While good infrastructure has significant benefits for the economy and peoples' quality of life, South Africa has a significant problem. According to Mace's new report, up to 80% of large infrastructure projects are delivered late and over-budget - and then under-deliver on benefits.
This has a substantial cost to taxpayers. Modelling done by Mace, the consultancy and construction company behind projects such as the Zeitz MOCAA in Cape Town and the London 2012 Olympics, shows that if major projects continue to experience issues at the rate they do now, taxpayers will be faced with an unexpected bill of R205bn every year by 2030.
The new Mace Insights report, A blueprint for modern infrastructure delivery
,¸looks at the main reasons why so many large projects go wrong and what we can do to put it right. Nearly 40 senior executives from around the world were interviewed for the breakthrough report alongside a review of latest academic literature and new modelling.
Some of the main issues identified include:
Lack of clarity of outcome when deciding on which schemes to take forward. Often decisions are driven by political pressure rather than rigorous cost and benefit analysis.
The poor predictive abilities of project teams in their early stages, who are pressured into providing fixed point price estimates and programmes well before accurate predictions are possible or realistic.
Procurements based on ‘cheapest price’ rather than ‘value’. On large and complex projects, cheapest price procurement is a false economy.
Drawn from the report, top solutions for addressing concerns with South African infrastructure are:
Create a department for growth
In many countries around the world, the political responsibility for planning, business regulation, housing and transport are separate. This means that when a mega infrastructure project comes along, it cuts across multiple policy areas with a very wide range of stakeholders. Bringing the relevant elements together into a coherent single government department would improve decision-making and efficiency.
Create an independent scrutiny panel
If your project or programme is large enough or you are a government agency with many large projects, you should create a panel of industry ‘heavyweights’ outside normal public sector structures to challenge the project scope, timescales and costs. Their sole role should be rigorous challenge. This independent scrutiny panel needs to have the teeth and executive support to get the information they need for proper challenge. The London 2012 Olympics and the Hong Kong Aviation Authority both took this approach. Governments may choose to use this panel to challenge their top 10, 20 or 50 projects at regular intervals.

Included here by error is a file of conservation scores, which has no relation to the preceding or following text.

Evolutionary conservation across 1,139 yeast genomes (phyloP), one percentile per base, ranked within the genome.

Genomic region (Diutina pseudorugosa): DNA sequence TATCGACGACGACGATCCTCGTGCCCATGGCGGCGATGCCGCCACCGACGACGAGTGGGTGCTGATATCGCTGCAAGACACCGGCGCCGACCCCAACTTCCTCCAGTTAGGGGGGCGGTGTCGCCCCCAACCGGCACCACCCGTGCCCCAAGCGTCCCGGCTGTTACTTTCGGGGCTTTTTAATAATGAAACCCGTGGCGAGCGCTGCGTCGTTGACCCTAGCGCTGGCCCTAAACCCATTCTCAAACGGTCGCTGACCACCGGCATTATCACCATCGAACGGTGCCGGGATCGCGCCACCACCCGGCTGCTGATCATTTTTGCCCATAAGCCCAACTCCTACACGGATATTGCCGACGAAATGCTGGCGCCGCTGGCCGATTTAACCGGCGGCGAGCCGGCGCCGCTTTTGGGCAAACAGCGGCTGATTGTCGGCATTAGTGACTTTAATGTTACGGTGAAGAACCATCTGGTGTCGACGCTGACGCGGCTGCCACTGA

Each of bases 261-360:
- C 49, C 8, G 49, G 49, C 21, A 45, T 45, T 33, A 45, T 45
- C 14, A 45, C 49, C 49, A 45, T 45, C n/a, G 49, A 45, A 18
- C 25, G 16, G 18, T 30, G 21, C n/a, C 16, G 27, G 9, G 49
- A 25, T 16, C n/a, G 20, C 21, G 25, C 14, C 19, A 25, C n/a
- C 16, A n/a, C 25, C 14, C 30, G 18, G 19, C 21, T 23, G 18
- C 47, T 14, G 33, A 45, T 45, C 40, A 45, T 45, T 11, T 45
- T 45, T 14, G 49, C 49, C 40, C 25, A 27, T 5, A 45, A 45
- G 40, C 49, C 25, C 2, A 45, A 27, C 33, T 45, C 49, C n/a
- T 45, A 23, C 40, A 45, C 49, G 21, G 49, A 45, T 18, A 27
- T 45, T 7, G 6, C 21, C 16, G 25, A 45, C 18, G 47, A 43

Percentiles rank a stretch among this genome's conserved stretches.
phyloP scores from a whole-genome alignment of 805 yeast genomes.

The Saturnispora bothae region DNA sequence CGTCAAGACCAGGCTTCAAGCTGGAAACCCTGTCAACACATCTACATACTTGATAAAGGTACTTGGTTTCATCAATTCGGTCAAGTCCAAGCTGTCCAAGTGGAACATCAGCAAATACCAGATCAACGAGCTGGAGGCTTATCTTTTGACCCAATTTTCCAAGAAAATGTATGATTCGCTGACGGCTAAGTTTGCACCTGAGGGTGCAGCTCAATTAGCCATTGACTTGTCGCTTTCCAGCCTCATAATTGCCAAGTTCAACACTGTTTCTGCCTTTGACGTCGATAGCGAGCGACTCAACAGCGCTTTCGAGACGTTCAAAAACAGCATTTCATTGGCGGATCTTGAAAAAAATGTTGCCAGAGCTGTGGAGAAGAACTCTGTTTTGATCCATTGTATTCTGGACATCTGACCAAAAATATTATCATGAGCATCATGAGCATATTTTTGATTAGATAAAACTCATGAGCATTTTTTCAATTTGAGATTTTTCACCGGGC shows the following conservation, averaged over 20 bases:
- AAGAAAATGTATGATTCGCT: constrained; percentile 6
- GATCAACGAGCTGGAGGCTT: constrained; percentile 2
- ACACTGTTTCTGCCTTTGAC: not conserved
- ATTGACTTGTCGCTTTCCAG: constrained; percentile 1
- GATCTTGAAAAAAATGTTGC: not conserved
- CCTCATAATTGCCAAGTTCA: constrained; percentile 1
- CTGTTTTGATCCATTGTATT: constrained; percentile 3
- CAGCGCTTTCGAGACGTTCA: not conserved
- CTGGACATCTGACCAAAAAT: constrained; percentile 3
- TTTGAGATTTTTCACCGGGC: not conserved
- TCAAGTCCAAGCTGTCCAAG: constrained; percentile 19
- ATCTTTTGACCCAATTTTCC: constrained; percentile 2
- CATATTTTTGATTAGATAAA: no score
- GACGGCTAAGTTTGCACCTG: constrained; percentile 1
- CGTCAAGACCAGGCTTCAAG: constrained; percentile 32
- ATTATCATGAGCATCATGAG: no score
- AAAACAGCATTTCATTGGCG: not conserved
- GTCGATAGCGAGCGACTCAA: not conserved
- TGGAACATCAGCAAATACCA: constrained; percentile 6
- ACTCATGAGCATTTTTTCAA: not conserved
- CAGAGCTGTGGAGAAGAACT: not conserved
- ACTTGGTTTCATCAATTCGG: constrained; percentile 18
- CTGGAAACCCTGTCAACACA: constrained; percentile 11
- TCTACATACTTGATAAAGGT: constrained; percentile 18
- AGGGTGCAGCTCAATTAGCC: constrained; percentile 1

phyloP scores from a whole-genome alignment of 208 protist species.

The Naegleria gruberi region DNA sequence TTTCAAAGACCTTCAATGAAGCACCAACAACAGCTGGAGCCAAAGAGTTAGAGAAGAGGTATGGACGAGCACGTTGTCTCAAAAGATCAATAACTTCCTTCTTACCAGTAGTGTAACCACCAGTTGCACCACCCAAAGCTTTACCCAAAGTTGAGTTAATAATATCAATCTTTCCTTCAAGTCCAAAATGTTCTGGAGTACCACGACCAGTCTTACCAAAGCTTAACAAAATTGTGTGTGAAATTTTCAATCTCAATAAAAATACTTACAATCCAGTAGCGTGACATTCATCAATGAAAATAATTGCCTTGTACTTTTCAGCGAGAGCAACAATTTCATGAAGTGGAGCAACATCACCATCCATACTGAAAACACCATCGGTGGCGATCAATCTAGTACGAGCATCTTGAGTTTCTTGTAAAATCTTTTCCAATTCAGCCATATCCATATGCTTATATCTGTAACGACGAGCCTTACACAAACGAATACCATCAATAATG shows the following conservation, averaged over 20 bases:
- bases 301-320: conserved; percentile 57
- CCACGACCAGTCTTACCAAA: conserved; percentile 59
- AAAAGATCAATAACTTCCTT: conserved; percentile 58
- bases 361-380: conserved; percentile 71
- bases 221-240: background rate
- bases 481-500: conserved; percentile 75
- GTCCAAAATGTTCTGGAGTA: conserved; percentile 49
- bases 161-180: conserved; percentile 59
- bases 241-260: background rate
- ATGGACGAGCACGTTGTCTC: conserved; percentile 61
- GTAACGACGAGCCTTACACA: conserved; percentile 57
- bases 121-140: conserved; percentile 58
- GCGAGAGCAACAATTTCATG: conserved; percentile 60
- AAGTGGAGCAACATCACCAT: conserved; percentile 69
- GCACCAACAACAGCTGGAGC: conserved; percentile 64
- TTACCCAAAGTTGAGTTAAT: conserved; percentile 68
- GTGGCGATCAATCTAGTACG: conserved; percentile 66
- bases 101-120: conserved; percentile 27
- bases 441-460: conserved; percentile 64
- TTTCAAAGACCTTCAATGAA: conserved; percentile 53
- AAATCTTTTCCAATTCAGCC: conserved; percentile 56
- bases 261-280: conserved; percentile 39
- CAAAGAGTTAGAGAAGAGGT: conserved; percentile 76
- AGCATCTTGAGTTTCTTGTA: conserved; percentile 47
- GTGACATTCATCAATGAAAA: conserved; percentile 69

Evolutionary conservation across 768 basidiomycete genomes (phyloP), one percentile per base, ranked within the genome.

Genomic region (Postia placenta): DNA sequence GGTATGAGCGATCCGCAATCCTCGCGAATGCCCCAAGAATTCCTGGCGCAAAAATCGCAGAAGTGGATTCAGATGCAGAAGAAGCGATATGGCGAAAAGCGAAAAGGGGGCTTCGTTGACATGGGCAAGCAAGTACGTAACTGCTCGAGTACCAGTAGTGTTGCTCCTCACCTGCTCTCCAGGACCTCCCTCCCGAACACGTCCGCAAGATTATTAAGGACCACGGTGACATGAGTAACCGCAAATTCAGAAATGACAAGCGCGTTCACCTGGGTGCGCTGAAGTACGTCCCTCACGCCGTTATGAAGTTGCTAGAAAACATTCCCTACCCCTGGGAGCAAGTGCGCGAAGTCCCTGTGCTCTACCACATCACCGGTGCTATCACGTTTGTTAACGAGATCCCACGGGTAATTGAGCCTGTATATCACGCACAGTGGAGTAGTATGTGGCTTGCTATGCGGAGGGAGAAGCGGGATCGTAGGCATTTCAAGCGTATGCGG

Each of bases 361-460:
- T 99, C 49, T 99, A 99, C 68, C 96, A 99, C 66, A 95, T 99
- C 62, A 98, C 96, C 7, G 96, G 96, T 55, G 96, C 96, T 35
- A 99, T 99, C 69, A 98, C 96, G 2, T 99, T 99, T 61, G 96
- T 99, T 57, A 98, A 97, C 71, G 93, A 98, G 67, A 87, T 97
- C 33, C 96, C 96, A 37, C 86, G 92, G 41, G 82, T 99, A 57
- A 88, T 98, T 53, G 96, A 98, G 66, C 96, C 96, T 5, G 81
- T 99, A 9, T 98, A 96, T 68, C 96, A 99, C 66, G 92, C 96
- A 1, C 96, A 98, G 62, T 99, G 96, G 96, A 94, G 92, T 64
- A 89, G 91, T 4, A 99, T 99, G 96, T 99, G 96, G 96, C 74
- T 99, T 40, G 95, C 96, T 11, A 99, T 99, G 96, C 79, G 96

Training academy for project ‘sponsors’ and leaders
Many large infrastructure owners are public bodies who can struggle to attract the right calibre of people to work for them due to pay constraints. Hence it makes sense to provide high-quality practical training to current government employees to try and upskill them and enhance their skills. A particular focus should be given to the understanding of probability and risk and what that means to a project alongside how to hone in on a clear outcome for a project to achieve.
Kelvin Byres, South Africa country manager, said: “The delivery of infrastructure in South Africa is key to continue to enable economic growth across the country. As population pressures on our urban centres grow, we must keep pace with our infrastructure programmes.
“The government rightly has ambitious plans for infrastructure investment across South Africa, but if we can’t deliver them effectively, we risk huge costs for our taxpayers.”